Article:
At home, naturally. In my case, our basement and a few of the container vans we have been using as storage for our excess stuff became my wonderland. But first, I prepped my canvas. I had the walls and the floor painted a bright white, semi-gloss latex on the former and rubberized paint on the latter. It was easier to imagine things in it now that we had a bright white box as a base. To fill the imperfections and gaps where the ceiling and floor met the walls, I asked that cornices and baseboards be placed where possible. I consulted a big batch of books that were a gift from Kris two Christmases ago: Elle Décor’s So Chic, Style by Thom Felicia, Celerie Kimble’s To Your Taste, and the Domino Book of Decorating. I also looked through Hue by Kelly Wearstler that I had just ordered form Amazon. In just one evening I got a pack of Post-its, settled in the couch while I was having a pedicure and manicure, and tagged away madly and spontaneously. I did not limit myself yet to a particular theme because I was not so definite about what I wanted; I just marked whatever it was that jumped off the pages to speak to me and linger in my mind even as I slept that night. When I was done I went through all the marked pages a second, third, and maybe even fourth time, looking for a recurring design inspiration. My Post-its showed that I was indeed attracted to white walls and a white floor, with furniture and artwork that did not necessarily match but somehow worked together. It was also obvious that I wanted the room to feel as if it had evolved — not like we just bought and chose everything in one day from one store, even if it did have to come to that in reality (it didn’t, thankfully). I also knew I wanted blue accents, that being my favorite color forever and ever.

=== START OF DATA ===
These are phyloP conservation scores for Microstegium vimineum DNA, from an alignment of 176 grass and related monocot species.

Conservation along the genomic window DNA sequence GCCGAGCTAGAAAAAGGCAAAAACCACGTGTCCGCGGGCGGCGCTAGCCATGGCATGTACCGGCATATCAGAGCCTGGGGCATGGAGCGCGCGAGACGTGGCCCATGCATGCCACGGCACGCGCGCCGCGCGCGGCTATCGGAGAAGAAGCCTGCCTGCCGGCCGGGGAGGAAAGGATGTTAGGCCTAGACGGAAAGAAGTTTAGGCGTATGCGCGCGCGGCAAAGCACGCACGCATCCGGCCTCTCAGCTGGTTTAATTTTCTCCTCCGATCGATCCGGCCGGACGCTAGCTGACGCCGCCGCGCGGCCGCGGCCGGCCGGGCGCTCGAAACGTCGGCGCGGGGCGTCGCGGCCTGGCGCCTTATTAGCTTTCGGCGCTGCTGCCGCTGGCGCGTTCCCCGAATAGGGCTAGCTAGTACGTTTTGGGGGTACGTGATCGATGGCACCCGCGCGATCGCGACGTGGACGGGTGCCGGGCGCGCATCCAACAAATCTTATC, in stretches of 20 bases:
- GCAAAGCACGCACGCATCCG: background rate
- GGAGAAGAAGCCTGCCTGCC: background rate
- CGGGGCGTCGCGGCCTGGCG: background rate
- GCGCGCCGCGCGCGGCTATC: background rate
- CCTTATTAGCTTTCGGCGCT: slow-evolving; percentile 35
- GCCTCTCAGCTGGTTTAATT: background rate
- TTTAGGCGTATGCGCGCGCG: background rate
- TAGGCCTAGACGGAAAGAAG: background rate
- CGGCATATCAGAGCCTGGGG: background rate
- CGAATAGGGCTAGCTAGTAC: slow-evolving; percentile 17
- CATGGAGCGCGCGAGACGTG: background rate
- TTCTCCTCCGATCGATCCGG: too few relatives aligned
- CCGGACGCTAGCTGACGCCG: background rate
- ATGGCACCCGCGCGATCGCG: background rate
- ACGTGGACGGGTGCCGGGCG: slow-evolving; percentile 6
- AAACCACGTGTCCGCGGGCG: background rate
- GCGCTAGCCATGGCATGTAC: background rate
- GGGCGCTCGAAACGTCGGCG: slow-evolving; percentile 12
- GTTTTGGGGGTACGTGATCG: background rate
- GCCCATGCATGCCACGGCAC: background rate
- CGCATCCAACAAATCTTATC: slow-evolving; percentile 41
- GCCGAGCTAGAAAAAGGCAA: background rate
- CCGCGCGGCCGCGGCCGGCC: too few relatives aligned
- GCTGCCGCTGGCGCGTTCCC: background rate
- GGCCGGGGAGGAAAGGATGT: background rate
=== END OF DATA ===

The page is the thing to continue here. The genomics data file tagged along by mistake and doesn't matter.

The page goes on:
The first new thing we ever bought for the office was my writing desk, a slim wooden table made of molave that had pretty carving on the legs and nice details on the drawers. We did not have anything like it in storage; the smallest was a dining table. We got it from Mrs. Napa of Century Woods (if you like beautiful wooden furniture go to her, for sure she will have something you will love, call 0918-9015812 or 776-2162 so that you will be tempted). Under it went one of the many Persian rugs Richard had back when he was a bachelor, one of the many he won in a spontaneous auction he joined during a trip to Singapore with Tito Douglas who has since passed. It has shades of blue and was damaged by the rain while in storage a long time ago but with the writing table on top of it, the flaw quite adds to its charm. From there the rest of the room grew. There is a long, big window by one wall that could use an almost equally long low cabinet under it. It was too expensive to have one long piece custom-made so we opted for something from Dimensione, two shorter versions of it pushed together to make one long piece, colored red and lacquered. It beams at me like candy does to a seven-year-old child. I know it will beautifully store things out of sight. On top will be a smattering of photo frames, the coffee machine, and off to one side my Mama Mary and Padre Pio statues, my two great intercessors of all time and especially during the elections.